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CEB’s long-term generation plan biased against LNG: experts


20 June 2017 12:00 am - 0     - {{hitsCtrl.values.hits}}



By Chandeepa Wettasinghe
Unrealistic and outdated statistics used in the Ceylon Electricity Board (CEB) Least Cost Long-Term Generation Expansion Plan 2018-2037 (LCLTGEP) are discouraging the more environmentally friendly liquid natural gas (LNG)-based electricity generation, energy sector experts charge. 
Although the development of Sri Lanka’s LNG discoveries in the Mannar Basin is proceeding slowly, the CEB is expecting to operate an LNG-based power plant in 2019 through imports. The logistical options considered include a land-based terminal and a floating storage regasification terminal.
Energy Sector Consultant Dr. Janaka Ratnasiri noted that LNG power generation costs are around 10-20 percent lower across comparable LNG and coal prices when considering the external costs to the environment and society, while LNG is cheaper than coal at most price levels except at the extreme high levels when not considering the externalities.
However, the CEB is not using comparable statistics in its LCLTGEP in order to promote coal and oil power generation, which could lead to recurring power crises, as reported by Mirror Business last week. Experts presented their views on the LCLTGEP at a recent public consultation session organised by the energy sector regulator, the Public Utilities Commission of Sri Lanka (PUCSL).
During the event, the state-run Petroleum Resource Development Secretariat (PRDS), which is responsible for the development of the upstream oil and gas industry in Sri Lanka, pointed out further discrepancies creating biases against LNG.
PRDS Benefits Director Preeni Withanage, who recommended a three to five-year contract for a floating terminal, noted that the US $ 7.5 per million British thermal units (MMbtu) cost, insurance and freight value based on the Japanese Crude Cocktail (JCC) indicator for 2019 used by the CEB for such a scenario, is too high.
“The document has considered JCC US $ 7.5/MMbtu based on the 2014 prices. So I have a really big question mark for this. This is on the higher side,” she said. The LCLTGEP document states that the CEB is expecting to incorporate the Platts Japanese Korean Marker (Platts JKM) for future projections.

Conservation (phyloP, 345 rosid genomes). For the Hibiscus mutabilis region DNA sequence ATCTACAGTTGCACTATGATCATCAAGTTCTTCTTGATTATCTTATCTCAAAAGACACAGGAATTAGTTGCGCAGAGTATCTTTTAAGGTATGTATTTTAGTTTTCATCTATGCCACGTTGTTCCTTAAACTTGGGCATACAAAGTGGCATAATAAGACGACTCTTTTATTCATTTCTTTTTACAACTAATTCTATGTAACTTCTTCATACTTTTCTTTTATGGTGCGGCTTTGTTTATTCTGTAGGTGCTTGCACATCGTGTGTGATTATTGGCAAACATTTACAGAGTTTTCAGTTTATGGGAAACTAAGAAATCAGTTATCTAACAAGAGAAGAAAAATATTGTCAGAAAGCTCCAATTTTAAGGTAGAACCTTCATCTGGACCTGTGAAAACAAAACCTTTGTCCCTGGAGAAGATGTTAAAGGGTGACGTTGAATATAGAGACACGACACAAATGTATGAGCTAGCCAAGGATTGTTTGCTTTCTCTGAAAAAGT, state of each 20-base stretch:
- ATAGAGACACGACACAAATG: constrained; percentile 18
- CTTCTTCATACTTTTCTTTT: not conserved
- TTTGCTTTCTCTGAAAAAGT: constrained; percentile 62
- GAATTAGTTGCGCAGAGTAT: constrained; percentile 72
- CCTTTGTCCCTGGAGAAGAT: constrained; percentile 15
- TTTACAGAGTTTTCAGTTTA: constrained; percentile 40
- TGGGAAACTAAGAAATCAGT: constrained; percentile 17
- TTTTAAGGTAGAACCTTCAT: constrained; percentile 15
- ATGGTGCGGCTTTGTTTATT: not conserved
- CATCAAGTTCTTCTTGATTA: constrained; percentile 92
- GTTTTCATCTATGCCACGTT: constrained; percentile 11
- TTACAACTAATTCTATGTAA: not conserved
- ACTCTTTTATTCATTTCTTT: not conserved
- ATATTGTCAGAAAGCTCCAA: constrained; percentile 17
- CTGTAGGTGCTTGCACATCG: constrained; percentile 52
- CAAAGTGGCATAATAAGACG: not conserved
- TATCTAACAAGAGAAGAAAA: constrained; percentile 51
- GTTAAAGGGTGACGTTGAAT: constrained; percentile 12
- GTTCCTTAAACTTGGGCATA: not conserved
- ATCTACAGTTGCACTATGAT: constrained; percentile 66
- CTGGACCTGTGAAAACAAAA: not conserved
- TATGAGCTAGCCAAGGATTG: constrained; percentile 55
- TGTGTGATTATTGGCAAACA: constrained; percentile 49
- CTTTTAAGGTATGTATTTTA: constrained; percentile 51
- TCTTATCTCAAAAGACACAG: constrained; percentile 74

The Platts JKM is based on spot physical cargos of LNG imports to Japan and Korea, which account for 50 percent of the global LNG consumption, as well as imports into China and Taiwan.
“For January 2019, their (Platts JKM) projected low is US $ 4.45/MMbtu. The high is US $ 7.45/MMbtu,” Withanage noted.
Platts JKM futures for January 2019 are around US $ 5.9/MMbtu. The CEB had indicated a breakeven price of US $ 5.5/MMbtu.
Withanage also noted that the CEB’s assumptions of the additional US $ 2.5/MMbtu in terminal charges (which push the cost to US $ 10/MMbtu) could be revised downwards using low-cost locally supplied barge operations starting from around US $ 1.75/MMbtu, instead of costlier alternatives.
Meanwhile, she said that the gas wells discovered off the coast of Mannar could be developed by around 2021 if an investor is found by 2018 and the investor could sell LNG to the local market at US $ 8-12/MMbtu, although after deducting the state’s shareholdings and royalties, the effective price could be between US $ 6.5-9.5/MMbtu.
Withanage further criticized the CEB for not including comprehensive and relatively shorter-term action plans for LNG, since some decisions need to be taken within two months in order to meet the 2019 LNG power generation deadlines presented in the LCLTGEP.
However, the CEB’s plans place emphasis on coal power generation. LNG, which according to the CEB, will cater to 25 percent of the country’s electricity demand by 2025, would fall to 15 percent by 2034 through the introduction of more coal plants.
Yet, the opponents of coal appear to be making their cases strongly. A recent attempt at constructing an India-financed coal power plant in Sampur got axed amidst construction due to environmental concerns and an LNG plant is now being considered instead.
Withanage said that the LCLTGEP does not have a strong cost-benefit analysis to compare coal and LNG. 



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